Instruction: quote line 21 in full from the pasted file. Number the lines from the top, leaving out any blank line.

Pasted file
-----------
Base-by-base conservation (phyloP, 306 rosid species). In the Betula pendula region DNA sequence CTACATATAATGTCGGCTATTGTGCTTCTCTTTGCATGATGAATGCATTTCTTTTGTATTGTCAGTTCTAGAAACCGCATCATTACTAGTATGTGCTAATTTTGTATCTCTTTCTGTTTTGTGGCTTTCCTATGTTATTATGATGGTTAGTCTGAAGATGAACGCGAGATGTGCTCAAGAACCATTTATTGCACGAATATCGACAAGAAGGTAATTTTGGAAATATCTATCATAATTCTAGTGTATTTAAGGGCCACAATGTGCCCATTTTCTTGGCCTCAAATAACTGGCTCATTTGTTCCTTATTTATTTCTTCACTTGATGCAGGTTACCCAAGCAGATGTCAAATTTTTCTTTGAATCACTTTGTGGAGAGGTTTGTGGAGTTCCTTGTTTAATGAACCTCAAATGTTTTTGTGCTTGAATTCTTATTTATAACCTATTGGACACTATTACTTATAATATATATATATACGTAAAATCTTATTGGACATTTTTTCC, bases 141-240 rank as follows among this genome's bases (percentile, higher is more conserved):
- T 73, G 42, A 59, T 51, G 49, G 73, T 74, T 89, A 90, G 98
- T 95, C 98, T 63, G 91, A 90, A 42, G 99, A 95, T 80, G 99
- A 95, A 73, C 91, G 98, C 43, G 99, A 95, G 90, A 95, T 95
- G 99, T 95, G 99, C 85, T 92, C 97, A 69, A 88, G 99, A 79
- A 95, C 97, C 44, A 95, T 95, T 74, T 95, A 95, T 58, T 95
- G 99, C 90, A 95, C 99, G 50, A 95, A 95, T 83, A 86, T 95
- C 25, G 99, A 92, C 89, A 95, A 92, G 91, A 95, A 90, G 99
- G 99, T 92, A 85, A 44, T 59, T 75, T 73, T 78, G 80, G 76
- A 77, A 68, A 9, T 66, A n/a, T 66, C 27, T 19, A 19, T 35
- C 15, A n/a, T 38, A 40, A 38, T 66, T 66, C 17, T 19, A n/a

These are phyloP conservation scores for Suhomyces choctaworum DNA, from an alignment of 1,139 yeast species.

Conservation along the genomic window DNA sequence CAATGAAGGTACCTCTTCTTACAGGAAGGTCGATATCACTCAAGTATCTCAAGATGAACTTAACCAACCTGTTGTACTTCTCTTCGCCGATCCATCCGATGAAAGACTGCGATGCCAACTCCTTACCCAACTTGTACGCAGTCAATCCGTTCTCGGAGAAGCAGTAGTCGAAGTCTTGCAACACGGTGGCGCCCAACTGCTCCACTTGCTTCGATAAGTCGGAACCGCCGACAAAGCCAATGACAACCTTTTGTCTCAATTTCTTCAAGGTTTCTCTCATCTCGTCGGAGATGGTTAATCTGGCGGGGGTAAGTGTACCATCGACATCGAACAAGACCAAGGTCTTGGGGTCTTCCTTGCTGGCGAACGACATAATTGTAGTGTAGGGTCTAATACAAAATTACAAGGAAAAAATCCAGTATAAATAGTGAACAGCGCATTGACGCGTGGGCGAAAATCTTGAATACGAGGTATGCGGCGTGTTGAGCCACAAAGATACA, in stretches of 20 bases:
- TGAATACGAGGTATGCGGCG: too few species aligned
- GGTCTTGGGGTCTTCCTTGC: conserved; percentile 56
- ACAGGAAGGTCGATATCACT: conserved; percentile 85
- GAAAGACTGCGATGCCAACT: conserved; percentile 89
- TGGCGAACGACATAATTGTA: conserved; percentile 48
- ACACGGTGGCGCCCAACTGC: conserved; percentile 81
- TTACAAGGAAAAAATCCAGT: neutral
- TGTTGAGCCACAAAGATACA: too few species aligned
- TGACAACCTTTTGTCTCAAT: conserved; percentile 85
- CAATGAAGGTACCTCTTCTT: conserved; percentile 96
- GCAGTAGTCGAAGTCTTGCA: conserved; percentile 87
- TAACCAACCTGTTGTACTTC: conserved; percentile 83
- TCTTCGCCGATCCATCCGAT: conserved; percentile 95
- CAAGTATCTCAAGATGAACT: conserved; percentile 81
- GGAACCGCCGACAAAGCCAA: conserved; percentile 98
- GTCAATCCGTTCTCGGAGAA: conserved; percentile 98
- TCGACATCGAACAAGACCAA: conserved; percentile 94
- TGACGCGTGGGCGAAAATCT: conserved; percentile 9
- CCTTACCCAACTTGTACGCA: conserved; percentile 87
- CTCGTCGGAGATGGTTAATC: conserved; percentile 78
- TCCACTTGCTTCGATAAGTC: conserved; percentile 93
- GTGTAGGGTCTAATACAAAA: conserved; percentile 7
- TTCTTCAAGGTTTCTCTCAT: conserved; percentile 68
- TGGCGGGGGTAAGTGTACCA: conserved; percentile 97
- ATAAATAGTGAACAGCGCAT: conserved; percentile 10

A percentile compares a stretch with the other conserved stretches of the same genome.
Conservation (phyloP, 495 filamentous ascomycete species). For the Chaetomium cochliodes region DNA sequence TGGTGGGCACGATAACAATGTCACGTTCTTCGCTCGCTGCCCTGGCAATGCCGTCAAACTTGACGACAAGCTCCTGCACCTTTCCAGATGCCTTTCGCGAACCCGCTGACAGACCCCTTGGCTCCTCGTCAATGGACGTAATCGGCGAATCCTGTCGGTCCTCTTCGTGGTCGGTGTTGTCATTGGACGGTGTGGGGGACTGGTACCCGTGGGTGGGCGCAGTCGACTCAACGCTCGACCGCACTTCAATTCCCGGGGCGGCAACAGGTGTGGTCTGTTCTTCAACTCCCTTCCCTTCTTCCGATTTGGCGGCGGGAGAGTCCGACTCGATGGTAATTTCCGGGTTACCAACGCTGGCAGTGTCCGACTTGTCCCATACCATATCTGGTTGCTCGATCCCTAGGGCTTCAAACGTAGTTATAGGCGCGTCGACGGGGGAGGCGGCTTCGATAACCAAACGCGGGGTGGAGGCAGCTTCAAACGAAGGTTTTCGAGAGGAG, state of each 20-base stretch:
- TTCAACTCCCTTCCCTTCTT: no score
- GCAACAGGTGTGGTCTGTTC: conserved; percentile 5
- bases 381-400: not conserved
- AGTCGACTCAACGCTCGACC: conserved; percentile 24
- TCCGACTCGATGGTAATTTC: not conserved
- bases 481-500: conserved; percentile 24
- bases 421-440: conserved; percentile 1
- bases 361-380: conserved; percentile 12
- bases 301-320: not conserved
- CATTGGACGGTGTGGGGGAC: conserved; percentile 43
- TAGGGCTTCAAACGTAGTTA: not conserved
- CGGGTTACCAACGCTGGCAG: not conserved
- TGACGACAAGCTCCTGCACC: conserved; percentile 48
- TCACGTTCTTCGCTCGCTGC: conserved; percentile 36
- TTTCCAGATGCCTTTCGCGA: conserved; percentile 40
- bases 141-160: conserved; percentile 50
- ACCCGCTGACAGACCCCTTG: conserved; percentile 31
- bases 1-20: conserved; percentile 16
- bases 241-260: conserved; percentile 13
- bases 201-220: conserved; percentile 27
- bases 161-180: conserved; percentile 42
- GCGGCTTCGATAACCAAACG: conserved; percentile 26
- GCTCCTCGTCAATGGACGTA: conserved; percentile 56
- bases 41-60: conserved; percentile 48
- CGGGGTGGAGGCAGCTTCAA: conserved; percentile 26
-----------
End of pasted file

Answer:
- TGTTGAGCCACAAAGATACA: too few species aligned